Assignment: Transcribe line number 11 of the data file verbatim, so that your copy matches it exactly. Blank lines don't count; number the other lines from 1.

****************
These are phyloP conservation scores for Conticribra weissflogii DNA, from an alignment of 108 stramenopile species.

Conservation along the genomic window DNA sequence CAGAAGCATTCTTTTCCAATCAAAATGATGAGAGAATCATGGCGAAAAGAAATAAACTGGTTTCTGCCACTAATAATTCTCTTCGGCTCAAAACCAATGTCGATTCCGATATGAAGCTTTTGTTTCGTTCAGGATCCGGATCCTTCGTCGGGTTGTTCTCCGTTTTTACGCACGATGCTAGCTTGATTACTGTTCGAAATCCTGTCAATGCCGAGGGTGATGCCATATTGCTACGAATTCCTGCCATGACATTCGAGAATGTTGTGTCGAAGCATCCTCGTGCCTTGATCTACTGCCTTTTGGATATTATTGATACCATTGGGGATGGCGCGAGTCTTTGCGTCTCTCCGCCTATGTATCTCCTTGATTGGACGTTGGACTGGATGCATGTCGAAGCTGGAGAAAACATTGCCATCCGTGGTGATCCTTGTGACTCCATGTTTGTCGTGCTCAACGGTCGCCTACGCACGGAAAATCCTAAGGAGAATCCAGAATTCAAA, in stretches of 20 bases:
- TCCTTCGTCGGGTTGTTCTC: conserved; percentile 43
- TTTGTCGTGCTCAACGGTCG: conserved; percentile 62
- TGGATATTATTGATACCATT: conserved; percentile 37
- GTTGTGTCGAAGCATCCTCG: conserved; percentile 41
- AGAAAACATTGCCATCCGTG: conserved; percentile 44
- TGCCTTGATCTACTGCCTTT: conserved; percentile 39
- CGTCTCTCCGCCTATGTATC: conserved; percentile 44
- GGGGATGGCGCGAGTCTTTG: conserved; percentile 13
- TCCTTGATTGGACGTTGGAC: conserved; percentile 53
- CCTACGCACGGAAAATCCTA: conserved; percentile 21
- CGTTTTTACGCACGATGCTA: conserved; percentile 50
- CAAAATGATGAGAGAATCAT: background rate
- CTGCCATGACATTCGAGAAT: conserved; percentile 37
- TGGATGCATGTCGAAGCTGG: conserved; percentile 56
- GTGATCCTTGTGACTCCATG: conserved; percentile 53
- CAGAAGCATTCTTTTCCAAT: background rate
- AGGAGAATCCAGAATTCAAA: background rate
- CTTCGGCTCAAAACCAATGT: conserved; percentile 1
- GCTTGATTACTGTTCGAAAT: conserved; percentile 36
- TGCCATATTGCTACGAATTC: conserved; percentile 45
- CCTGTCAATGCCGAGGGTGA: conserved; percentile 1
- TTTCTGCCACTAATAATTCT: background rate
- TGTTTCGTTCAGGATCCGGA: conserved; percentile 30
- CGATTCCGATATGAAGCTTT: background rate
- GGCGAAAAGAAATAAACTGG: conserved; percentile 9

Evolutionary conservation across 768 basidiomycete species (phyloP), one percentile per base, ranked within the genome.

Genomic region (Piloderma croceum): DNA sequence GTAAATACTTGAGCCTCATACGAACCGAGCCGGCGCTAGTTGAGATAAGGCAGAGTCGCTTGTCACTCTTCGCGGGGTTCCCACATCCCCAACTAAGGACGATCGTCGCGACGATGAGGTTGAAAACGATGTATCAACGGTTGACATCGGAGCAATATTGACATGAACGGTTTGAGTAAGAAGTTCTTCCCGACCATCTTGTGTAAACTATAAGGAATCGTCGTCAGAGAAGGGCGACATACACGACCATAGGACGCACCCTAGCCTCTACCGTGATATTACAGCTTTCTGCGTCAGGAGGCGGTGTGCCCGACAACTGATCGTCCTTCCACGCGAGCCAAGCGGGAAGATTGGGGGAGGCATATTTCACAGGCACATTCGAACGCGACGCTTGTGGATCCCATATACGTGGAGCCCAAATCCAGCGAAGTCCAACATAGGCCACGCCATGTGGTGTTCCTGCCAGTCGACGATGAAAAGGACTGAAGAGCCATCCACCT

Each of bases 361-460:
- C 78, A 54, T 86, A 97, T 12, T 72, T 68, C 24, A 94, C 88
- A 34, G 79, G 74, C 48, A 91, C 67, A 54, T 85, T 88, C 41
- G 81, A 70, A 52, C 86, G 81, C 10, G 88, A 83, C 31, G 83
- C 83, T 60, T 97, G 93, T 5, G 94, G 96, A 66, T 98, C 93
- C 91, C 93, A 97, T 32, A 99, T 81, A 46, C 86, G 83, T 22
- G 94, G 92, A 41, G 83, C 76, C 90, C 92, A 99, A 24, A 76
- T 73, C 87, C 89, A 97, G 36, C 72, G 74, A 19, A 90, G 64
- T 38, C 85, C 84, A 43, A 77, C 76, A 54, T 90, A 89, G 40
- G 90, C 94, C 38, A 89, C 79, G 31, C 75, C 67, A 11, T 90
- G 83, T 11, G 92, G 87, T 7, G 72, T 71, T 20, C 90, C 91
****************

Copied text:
- TCCTTGATTGGACGTTGGAC: conserved; percentile 53